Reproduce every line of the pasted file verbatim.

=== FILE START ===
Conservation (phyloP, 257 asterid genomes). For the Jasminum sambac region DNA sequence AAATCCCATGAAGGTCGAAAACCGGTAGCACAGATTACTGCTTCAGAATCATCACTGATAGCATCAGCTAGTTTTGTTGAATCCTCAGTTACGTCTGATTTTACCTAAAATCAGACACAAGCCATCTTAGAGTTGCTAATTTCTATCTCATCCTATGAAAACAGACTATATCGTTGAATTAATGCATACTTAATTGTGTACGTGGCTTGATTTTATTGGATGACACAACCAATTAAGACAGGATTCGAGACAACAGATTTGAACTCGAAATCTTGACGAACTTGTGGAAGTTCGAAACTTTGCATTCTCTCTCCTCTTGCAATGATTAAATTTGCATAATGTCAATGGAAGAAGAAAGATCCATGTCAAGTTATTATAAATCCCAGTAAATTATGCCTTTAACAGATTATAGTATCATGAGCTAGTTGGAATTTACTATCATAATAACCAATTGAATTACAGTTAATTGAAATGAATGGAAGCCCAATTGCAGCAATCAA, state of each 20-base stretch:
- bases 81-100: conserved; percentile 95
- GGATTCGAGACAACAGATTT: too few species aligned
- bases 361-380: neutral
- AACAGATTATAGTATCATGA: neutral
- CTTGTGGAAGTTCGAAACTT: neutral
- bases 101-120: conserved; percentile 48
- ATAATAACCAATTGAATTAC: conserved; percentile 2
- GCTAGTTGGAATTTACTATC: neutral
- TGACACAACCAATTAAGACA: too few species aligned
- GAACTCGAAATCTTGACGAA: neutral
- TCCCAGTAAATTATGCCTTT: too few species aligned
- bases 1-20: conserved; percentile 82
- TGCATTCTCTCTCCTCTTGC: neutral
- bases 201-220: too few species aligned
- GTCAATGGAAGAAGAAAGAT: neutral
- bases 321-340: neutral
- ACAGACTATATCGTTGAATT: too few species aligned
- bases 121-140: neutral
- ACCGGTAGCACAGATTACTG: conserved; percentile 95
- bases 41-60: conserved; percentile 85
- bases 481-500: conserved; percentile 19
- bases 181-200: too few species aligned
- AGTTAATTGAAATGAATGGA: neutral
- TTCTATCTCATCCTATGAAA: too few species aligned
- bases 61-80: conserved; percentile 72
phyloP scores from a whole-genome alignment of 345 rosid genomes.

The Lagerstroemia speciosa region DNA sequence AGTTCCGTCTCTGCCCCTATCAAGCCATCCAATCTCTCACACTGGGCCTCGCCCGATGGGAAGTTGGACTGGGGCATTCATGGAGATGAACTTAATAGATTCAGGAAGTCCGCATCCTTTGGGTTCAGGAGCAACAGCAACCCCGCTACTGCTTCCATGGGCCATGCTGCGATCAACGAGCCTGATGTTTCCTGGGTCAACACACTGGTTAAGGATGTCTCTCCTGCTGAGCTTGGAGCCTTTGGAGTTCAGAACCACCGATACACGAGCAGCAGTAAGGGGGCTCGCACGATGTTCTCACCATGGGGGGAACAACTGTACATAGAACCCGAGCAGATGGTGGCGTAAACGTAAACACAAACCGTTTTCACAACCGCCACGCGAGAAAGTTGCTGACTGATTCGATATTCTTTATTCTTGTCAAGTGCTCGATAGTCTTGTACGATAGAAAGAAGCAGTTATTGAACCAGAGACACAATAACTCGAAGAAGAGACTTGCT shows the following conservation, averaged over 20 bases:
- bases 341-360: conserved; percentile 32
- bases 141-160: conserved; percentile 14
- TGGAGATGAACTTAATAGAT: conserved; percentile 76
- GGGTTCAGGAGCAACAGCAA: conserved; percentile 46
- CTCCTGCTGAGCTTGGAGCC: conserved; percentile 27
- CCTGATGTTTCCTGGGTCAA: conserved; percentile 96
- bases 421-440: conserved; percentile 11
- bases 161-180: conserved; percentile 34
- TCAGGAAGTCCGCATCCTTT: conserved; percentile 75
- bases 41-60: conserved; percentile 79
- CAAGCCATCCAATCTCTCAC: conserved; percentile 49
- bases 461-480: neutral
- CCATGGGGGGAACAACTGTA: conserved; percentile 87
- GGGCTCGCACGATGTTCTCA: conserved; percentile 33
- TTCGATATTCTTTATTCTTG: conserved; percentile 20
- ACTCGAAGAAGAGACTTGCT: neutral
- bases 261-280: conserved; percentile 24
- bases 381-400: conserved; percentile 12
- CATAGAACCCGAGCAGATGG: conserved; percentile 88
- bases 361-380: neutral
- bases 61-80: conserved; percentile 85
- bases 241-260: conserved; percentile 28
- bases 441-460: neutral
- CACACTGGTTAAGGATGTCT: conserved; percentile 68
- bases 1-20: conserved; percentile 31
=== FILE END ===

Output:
Conservation (phyloP, 257 asterid genomes). For the Jasminum sambac region DNA sequence AAATCCCATGAAGGTCGAAAACCGGTAGCACAGATTACTGCTTCAGAATCATCACTGATAGCATCAGCTAGTTTTGTTGAATCCTCAGTTACGTCTGATTTTACCTAAAATCAGACACAAGCCATCTTAGAGTTGCTAATTTCTATCTCATCCTATGAAAACAGACTATATCGTTGAATTAATGCATACTTAATTGTGTACGTGGCTTGATTTTATTGGATGACACAACCAATTAAGACAGGATTCGAGACAACAGATTTGAACTCGAAATCTTGACGAACTTGTGGAAGTTCGAAACTTTGCATTCTCTCTCCTCTTGCAATGATTAAATTTGCATAATGTCAATGGAAGAAGAAAGATCCATGTCAAGTTATTATAAATCCCAGTAAATTATGCCTTTAACAGATTATAGTATCATGAGCTAGTTGGAATTTACTATCATAATAACCAATTGAATTACAGTTAATTGAAATGAATGGAAGCCCAATTGCAGCAATCAA, state of each 20-base stretch:
- bases 81-100: conserved; percentile 95
- GGATTCGAGACAACAGATTT: too few species aligned
- bases 361-380: neutral
- AACAGATTATAGTATCATGA: neutral
- CTTGTGGAAGTTCGAAACTT: neutral
- bases 101-120: conserved; percentile 48
- ATAATAACCAATTGAATTAC: conserved; percentile 2
- GCTAGTTGGAATTTACTATC: neutral
- TGACACAACCAATTAAGACA: too few species aligned
- GAACTCGAAATCTTGACGAA: neutral
- TCCCAGTAAATTATGCCTTT: too few species aligned
- bases 1-20: conserved; percentile 82
- TGCATTCTCTCTCCTCTTGC: neutral
- bases 201-220: too few species aligned
- GTCAATGGAAGAAGAAAGAT: neutral
- bases 321-340: neutral
- ACAGACTATATCGTTGAATT: too few species aligned
- bases 121-140: neutral
- ACCGGTAGCACAGATTACTG: conserved; percentile 95
- bases 41-60: conserved; percentile 85
- bases 481-500: conserved; percentile 19
- bases 181-200: too few species aligned
- AGTTAATTGAAATGAATGGA: neutral
- TTCTATCTCATCCTATGAAA: too few species aligned
- bases 61-80: conserved; percentile 72
phyloP scores from a whole-genome alignment of 345 rosid genomes.

The Lagerstroemia speciosa region DNA sequence AGTTCCGTCTCTGCCCCTATCAAGCCATCCAATCTCTCACACTGGGCCTCGCCCGATGGGAAGTTGGACTGGGGCATTCATGGAGATGAACTTAATAGATTCAGGAAGTCCGCATCCTTTGGGTTCAGGAGCAACAGCAACCCCGCTACTGCTTCCATGGGCCATGCTGCGATCAACGAGCCTGATGTTTCCTGGGTCAACACACTGGTTAAGGATGTCTCTCCTGCTGAGCTTGGAGCCTTTGGAGTTCAGAACCACCGATACACGAGCAGCAGTAAGGGGGCTCGCACGATGTTCTCACCATGGGGGGAACAACTGTACATAGAACCCGAGCAGATGGTGGCGTAAACGTAAACACAAACCGTTTTCACAACCGCCACGCGAGAAAGTTGCTGACTGATTCGATATTCTTTATTCTTGTCAAGTGCTCGATAGTCTTGTACGATAGAAAGAAGCAGTTATTGAACCAGAGACACAATAACTCGAAGAAGAGACTTGCT shows the following conservation, averaged over 20 bases:
- bases 341-360: conserved; percentile 32
- bases 141-160: conserved; percentile 14
- TGGAGATGAACTTAATAGAT: conserved; percentile 76
- GGGTTCAGGAGCAACAGCAA: conserved; percentile 46
- CTCCTGCTGAGCTTGGAGCC: conserved; percentile 27
- CCTGATGTTTCCTGGGTCAA: conserved; percentile 96
- bases 421-440: conserved; percentile 11
- bases 161-180: conserved; percentile 34
- TCAGGAAGTCCGCATCCTTT: conserved; percentile 75
- bases 41-60: conserved; percentile 79
- CAAGCCATCCAATCTCTCAC: conserved; percentile 49
- bases 461-480: neutral
- CCATGGGGGGAACAACTGTA: conserved; percentile 87
- GGGCTCGCACGATGTTCTCA: conserved; percentile 33
- TTCGATATTCTTTATTCTTG: conserved; percentile 20
- ACTCGAAGAAGAGACTTGCT: neutral
- bases 261-280: conserved; percentile 24
- bases 381-400: conserved; percentile 12
- CATAGAACCCGAGCAGATGG: conserved; percentile 88
- bases 361-380: neutral
- bases 61-80: conserved; percentile 85
- bases 241-260: conserved; percentile 28
- bases 441-460: neutral
- CACACTGGTTAAGGATGTCT: conserved; percentile 68
- bases 1-20: conserved; percentile 31